Depth of Field Tutorial header

Depth of Field (what you need to know)

Too many photography tutorials only discuss aperture as the method a photographer uses to control depth of field.  In fact there are four factors that control depth of field and using them together gives you far more options and capabilities than aperture alone.  Without understanding how all four factors combine you will always run into issues getting your depth of field (DOF) the way you want it.

So first let’s start with   “What is Depth of Field (DOF)?”  It is generally described as the range of distances in a photo within which the image appears sharp. (standards for “sharp” will vary with measuring criteria and will change based on print size, viewing distance and viewer’s vision acuity).  Below are two example images.  One with a large (deep) depth of field and the other with a small (shallow) depth of field.   Keep in mind that these are relative terms.  “Deep” in a landscape is not the same thing as “deep” in a macro photo.  An acceptably deep DOF in a landscape might be a distance of miles while within a macro flower photograph an acceptably deep DOF may only be centimeters.

Depth of Field (what you need to know)
Deep Depth of Field
Depth of Field (what you need to know)
Shallow Depth of Field

Factors that will affect your DOF results:

Beginner Depth of Field Diagram

Creative Commons Use – Diagram by Xiuchai Xu

  • Aperture: (the opening controlling the amount of light passing through the lens)
    • The larger your f-stop the smaller your aperture and vice verse.
    • If you find this difficult to remember. Pretend the the f-stop numbers are fractions(ie: f/2 is larger than f/16)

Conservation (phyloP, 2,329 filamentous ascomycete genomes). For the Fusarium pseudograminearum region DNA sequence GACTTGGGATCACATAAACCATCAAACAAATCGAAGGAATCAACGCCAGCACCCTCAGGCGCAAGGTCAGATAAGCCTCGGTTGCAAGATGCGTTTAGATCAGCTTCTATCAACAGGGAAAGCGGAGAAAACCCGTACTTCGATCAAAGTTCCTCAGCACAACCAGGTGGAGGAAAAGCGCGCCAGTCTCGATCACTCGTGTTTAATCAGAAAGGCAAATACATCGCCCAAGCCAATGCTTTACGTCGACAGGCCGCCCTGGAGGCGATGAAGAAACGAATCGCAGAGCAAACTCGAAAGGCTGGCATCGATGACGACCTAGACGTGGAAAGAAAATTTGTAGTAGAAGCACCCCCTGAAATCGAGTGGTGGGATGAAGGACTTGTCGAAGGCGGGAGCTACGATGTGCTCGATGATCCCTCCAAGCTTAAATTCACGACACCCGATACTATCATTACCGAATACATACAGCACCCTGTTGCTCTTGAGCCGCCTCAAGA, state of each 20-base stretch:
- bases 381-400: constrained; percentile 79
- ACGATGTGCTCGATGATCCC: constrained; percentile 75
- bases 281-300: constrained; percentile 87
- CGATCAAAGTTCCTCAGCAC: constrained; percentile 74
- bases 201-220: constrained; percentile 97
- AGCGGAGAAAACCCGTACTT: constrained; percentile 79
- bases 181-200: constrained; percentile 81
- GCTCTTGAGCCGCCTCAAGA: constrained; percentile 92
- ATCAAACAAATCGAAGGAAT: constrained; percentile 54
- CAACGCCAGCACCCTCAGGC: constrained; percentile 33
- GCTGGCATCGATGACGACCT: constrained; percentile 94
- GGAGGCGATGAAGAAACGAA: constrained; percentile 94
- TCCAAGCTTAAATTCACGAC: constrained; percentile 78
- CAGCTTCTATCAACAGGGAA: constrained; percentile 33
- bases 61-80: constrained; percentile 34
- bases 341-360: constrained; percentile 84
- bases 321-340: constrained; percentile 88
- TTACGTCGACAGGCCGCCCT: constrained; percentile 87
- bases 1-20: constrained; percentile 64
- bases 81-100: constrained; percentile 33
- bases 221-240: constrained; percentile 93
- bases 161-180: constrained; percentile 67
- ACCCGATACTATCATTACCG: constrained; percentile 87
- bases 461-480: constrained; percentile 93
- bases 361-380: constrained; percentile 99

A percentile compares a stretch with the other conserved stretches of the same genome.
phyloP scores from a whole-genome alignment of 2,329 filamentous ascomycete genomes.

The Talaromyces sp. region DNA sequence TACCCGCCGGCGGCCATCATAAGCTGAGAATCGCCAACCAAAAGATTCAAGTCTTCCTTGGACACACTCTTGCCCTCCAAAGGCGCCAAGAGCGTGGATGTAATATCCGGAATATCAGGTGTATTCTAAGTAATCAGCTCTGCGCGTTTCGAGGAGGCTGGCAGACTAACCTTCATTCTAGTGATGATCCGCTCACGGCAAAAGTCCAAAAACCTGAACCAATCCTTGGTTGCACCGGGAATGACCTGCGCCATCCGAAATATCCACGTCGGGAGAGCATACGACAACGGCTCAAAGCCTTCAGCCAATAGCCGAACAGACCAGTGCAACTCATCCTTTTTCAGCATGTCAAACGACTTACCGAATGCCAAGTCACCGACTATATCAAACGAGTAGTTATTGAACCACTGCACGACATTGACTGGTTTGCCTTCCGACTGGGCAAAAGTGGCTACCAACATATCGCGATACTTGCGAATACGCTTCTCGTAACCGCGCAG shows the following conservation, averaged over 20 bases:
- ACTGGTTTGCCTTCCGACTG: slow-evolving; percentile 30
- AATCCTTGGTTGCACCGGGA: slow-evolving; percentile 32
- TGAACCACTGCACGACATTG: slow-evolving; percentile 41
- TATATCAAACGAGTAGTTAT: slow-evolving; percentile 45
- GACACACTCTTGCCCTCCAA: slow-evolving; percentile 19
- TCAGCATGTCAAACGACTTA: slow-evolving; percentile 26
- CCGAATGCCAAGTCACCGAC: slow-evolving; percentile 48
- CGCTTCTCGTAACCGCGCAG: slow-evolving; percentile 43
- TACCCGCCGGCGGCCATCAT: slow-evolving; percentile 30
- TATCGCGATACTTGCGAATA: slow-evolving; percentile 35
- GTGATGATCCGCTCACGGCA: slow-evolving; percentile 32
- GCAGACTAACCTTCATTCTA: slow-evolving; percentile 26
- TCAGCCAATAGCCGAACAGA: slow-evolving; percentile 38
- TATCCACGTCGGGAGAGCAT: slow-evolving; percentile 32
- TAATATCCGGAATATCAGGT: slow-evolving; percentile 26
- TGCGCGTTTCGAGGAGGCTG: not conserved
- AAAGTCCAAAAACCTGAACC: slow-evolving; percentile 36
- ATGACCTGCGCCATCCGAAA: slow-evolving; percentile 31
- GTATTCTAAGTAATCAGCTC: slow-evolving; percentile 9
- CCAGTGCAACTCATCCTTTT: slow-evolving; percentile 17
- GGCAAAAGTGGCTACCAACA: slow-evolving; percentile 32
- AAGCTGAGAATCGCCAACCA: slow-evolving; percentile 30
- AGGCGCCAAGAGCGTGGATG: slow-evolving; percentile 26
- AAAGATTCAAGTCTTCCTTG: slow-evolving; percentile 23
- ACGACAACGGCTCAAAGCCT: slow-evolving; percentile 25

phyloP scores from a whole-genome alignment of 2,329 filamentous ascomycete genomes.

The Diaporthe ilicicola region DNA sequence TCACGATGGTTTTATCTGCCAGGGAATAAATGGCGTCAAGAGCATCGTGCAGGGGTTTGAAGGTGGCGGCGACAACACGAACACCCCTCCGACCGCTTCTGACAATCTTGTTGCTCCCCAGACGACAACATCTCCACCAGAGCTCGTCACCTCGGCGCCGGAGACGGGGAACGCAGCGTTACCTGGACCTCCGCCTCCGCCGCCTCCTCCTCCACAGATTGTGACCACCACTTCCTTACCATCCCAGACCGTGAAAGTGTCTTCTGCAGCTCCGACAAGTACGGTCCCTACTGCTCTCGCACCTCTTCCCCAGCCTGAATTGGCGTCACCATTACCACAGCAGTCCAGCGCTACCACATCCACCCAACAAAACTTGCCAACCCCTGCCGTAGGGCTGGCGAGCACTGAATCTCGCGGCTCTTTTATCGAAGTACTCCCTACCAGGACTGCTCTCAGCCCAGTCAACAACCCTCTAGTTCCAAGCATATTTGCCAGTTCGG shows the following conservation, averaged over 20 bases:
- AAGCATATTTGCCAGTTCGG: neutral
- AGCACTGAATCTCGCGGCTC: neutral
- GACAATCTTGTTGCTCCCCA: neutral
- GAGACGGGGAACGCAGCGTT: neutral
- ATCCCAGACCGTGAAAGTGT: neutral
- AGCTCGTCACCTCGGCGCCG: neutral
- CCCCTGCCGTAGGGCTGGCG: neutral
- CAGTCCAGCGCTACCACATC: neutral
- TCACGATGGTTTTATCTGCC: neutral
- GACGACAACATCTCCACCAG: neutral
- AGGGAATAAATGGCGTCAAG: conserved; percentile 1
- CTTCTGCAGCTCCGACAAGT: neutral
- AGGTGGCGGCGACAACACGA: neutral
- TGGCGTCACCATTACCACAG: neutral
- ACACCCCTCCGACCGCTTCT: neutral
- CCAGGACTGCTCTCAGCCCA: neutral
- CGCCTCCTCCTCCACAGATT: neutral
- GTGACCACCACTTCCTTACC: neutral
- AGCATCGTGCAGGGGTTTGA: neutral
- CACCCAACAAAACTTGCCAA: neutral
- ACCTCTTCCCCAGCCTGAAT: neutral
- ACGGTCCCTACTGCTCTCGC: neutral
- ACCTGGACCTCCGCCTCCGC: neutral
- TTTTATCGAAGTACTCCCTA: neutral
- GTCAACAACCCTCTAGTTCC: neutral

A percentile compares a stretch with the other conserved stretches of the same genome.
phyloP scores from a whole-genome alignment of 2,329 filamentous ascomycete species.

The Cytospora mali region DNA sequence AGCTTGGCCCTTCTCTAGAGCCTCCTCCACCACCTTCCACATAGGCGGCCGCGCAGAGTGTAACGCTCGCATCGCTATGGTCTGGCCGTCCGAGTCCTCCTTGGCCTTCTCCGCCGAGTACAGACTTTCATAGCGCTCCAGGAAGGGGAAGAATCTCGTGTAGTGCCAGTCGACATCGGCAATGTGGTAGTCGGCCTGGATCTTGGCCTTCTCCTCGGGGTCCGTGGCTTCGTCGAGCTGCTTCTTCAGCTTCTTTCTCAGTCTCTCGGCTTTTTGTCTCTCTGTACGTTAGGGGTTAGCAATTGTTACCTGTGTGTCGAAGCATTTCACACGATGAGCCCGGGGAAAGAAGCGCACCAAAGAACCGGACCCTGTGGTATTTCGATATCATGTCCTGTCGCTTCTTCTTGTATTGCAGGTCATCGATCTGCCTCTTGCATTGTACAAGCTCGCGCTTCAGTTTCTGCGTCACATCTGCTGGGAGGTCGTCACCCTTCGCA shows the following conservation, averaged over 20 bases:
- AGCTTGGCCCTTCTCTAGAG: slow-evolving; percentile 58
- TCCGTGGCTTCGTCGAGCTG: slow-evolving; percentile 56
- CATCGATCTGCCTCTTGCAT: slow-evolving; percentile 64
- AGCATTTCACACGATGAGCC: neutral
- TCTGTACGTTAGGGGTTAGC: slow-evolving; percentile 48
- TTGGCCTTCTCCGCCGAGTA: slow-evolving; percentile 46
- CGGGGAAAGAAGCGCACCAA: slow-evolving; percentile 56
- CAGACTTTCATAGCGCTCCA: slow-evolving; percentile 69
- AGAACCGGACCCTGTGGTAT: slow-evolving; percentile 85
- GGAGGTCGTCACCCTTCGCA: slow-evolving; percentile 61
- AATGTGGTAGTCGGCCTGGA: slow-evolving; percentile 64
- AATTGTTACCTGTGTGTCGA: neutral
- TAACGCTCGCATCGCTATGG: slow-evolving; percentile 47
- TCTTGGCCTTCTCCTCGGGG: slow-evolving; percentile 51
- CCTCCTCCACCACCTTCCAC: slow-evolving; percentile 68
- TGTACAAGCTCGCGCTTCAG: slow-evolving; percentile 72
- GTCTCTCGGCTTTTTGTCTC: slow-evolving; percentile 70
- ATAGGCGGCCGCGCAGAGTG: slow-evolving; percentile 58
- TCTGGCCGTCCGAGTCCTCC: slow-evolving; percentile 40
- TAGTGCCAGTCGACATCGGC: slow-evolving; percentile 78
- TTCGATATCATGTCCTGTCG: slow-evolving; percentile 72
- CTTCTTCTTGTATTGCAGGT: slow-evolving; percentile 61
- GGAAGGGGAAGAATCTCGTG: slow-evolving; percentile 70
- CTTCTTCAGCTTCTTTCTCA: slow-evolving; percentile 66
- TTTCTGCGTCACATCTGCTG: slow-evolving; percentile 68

• The smaller your aperture > The larger your depth of field.
    • The larger your aperture > The more shallow your depth of field.
    (Notice DOF extends approx twice a far behind your focus point as it does in front.)
  • Distance to Subject:
    • The farther your subject (ie: focus point) > The larger your depth of field.
    • The closer your subject (ie: focus point) > The more shallow your depth of field.
  • Focal Length:
    • The smaller your focal length (decreased zoom) > The larger your depth of field.
    • The larger your focal length (increased zoom) > The more shallow your depth of field.
      • Note: increased focal length (while changing your position such that the subject size within your frame stays the same), does not actually change DOF, but it will appear to reduce DOF. This is caused by magnification of the circles of confusion (ie: background Bokeh “the blur”).
  • Sensor Size:
    • The smaller your camera’s sensor size > The larger your depth of field.
    • The larger your camera’s sensor size >The more shallow your depth of field.
    • All things the same (distance, aperture, focal length) a full frame sensor camera will have a more shallow depth of field than will a APS-C camera, than will a 4/3 camera, than will a pocket or phone camera.

Additional Depth of Field Notes:

  • If you view the diagram above you’ll notice that depth of field increases approximately twice as far behind the point of focus as it does in front of point of focus (focal point).
  • When using a pocket/phone camera (see “sensor” above) you will rarely ever see a shallow depth of field.  Only under extreme condition (like being very close to subject)
  • The “blur” you see in an image with shallow depth of field is called Bokeh.
  • The shape and texture of bokeh is directly related to the shape of the aperture blades within your lens.

In Depth Information:  This depth of field tutorial is part one (the “basics”).  The upcoming “advanced” articles will delve into the science of depth of field.  So if you want to learn how and why the above rules occur, stay tuned via FB, Twitter, Google+ or RSS.

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